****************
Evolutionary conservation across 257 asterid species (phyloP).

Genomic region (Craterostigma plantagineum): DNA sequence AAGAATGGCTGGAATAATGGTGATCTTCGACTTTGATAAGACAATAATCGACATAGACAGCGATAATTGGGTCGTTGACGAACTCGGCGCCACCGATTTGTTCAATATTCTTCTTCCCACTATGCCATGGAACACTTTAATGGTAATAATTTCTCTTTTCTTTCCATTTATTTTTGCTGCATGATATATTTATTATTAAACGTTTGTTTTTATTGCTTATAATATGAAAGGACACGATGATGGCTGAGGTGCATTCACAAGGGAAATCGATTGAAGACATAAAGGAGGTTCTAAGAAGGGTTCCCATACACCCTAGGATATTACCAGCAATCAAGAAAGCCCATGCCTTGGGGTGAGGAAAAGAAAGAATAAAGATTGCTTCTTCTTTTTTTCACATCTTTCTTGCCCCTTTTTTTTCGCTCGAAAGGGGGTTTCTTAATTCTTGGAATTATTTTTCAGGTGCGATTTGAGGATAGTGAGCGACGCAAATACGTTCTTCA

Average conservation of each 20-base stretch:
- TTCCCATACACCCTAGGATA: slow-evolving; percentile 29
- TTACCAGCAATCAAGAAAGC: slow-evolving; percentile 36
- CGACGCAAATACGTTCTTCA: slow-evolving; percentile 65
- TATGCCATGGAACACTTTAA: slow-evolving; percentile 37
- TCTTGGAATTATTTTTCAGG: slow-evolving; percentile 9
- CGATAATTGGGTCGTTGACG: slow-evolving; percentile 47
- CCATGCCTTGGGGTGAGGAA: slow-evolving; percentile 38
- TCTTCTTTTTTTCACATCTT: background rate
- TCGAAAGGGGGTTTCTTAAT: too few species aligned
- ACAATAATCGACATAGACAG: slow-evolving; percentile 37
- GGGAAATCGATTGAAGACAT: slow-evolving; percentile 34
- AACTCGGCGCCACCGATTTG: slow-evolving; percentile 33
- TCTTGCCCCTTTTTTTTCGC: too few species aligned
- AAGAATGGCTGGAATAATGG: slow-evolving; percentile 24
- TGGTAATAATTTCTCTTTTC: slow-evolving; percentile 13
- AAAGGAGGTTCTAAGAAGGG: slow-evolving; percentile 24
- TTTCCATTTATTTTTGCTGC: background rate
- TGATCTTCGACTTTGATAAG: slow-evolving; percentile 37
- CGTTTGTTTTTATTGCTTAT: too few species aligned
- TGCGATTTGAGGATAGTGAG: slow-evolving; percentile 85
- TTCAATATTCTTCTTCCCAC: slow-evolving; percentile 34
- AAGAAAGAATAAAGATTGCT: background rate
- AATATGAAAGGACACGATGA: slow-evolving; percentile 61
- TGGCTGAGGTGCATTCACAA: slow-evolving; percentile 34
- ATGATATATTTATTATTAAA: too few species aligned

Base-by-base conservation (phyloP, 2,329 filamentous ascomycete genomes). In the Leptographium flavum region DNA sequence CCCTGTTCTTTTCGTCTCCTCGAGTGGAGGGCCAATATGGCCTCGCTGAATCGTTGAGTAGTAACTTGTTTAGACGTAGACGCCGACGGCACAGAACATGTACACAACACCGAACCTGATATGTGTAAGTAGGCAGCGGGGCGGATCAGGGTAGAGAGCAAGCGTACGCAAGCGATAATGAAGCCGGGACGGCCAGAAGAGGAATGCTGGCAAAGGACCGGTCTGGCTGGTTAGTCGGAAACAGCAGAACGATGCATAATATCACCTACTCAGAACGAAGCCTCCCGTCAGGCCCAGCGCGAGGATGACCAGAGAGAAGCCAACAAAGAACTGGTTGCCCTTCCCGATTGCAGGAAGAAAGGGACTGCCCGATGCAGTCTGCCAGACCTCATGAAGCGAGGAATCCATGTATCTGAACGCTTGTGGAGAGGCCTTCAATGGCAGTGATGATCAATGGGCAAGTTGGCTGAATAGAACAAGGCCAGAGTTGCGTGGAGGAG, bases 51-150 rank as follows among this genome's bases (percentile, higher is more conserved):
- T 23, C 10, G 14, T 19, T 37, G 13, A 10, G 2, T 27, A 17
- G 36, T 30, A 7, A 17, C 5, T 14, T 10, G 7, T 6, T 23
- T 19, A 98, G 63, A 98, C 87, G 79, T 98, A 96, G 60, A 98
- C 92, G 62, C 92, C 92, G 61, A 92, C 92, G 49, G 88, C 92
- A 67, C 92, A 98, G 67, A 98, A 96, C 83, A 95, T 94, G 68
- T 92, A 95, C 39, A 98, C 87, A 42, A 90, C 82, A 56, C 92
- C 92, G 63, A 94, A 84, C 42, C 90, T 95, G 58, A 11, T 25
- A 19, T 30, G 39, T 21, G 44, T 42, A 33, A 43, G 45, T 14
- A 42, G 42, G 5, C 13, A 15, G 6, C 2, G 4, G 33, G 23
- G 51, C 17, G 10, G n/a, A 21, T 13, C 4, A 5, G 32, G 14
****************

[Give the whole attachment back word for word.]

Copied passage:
Evolutionary conservation across 257 asterid species (phyloP).

Genomic region (Craterostigma plantagineum): DNA sequence AAGAATGGCTGGAATAATGGTGATCTTCGACTTTGATAAGACAATAATCGACATAGACAGCGATAATTGGGTCGTTGACGAACTCGGCGCCACCGATTTGTTCAATATTCTTCTTCCCACTATGCCATGGAACACTTTAATGGTAATAATTTCTCTTTTCTTTCCATTTATTTTTGCTGCATGATATATTTATTATTAAACGTTTGTTTTTATTGCTTATAATATGAAAGGACACGATGATGGCTGAGGTGCATTCACAAGGGAAATCGATTGAAGACATAAAGGAGGTTCTAAGAAGGGTTCCCATACACCCTAGGATATTACCAGCAATCAAGAAAGCCCATGCCTTGGGGTGAGGAAAAGAAAGAATAAAGATTGCTTCTTCTTTTTTTCACATCTTTCTTGCCCCTTTTTTTTCGCTCGAAAGGGGGTTTCTTAATTCTTGGAATTATTTTTCAGGTGCGATTTGAGGATAGTGAGCGACGCAAATACGTTCTTCA

Average conservation of each 20-base stretch:
- TTCCCATACACCCTAGGATA: slow-evolving; percentile 29
- TTACCAGCAATCAAGAAAGC: slow-evolving; percentile 36
- CGACGCAAATACGTTCTTCA: slow-evolving; percentile 65
- TATGCCATGGAACACTTTAA: slow-evolving; percentile 37
- TCTTGGAATTATTTTTCAGG: slow-evolving; percentile 9
- CGATAATTGGGTCGTTGACG: slow-evolving; percentile 47
- CCATGCCTTGGGGTGAGGAA: slow-evolving; percentile 38
- TCTTCTTTTTTTCACATCTT: background rate
- TCGAAAGGGGGTTTCTTAAT: too few species aligned
- ACAATAATCGACATAGACAG: slow-evolving; percentile 37
- GGGAAATCGATTGAAGACAT: slow-evolving; percentile 34
- AACTCGGCGCCACCGATTTG: slow-evolving; percentile 33
- TCTTGCCCCTTTTTTTTCGC: too few species aligned
- AAGAATGGCTGGAATAATGG: slow-evolving; percentile 24
- TGGTAATAATTTCTCTTTTC: slow-evolving; percentile 13
- AAAGGAGGTTCTAAGAAGGG: slow-evolving; percentile 24
- TTTCCATTTATTTTTGCTGC: background rate
- TGATCTTCGACTTTGATAAG: slow-evolving; percentile 37
- CGTTTGTTTTTATTGCTTAT: too few species aligned
- TGCGATTTGAGGATAGTGAG: slow-evolving; percentile 85
- TTCAATATTCTTCTTCCCAC: slow-evolving; percentile 34
- AAGAAAGAATAAAGATTGCT: background rate
- AATATGAAAGGACACGATGA: slow-evolving; percentile 61
- TGGCTGAGGTGCATTCACAA: slow-evolving; percentile 34
- ATGATATATTTATTATTAAA: too few species aligned

Base-by-base conservation (phyloP, 2,329 filamentous ascomycete genomes). In the Leptographium flavum region DNA sequence CCCTGTTCTTTTCGTCTCCTCGAGTGGAGGGCCAATATGGCCTCGCTGAATCGTTGAGTAGTAACTTGTTTAGACGTAGACGCCGACGGCACAGAACATGTACACAACACCGAACCTGATATGTGTAAGTAGGCAGCGGGGCGGATCAGGGTAGAGAGCAAGCGTACGCAAGCGATAATGAAGCCGGGACGGCCAGAAGAGGAATGCTGGCAAAGGACCGGTCTGGCTGGTTAGTCGGAAACAGCAGAACGATGCATAATATCACCTACTCAGAACGAAGCCTCCCGTCAGGCCCAGCGCGAGGATGACCAGAGAGAAGCCAACAAAGAACTGGTTGCCCTTCCCGATTGCAGGAAGAAAGGGACTGCCCGATGCAGTCTGCCAGACCTCATGAAGCGAGGAATCCATGTATCTGAACGCTTGTGGAGAGGCCTTCAATGGCAGTGATGATCAATGGGCAAGTTGGCTGAATAGAACAAGGCCAGAGTTGCGTGGAGGAG, bases 51-150 rank as follows among this genome's bases (percentile, higher is more conserved):
- T 23, C 10, G 14, T 19, T 37, G 13, A 10, G 2, T 27, A 17
- G 36, T 30, A 7, A 17, C 5, T 14, T 10, G 7, T 6, T 23
- T 19, A 98, G 63, A 98, C 87, G 79, T 98, A 96, G 60, A 98
- C 92, G 62, C 92, C 92, G 61, A 92, C 92, G 49, G 88, C 92
- A 67, C 92, A 98, G 67, A 98, A 96, C 83, A 95, T 94, G 68
- T 92, A 95, C 39, A 98, C 87, A 42, A 90, C 82, A 56, C 92
- C 92, G 63, A 94, A 84, C 42, C 90, T 95, G 58, A 11, T 25
- A 19, T 30, G 39, T 21, G 44, T 42, A 33, A 43, G 45, T 14
- A 42, G 42, G 5, C 13, A 15, G 6, C 2, G 4, G 33, G 23
- G 51, C 17, G 10, G n/a, A 21, T 13, C 4, A 5, G 32, G 14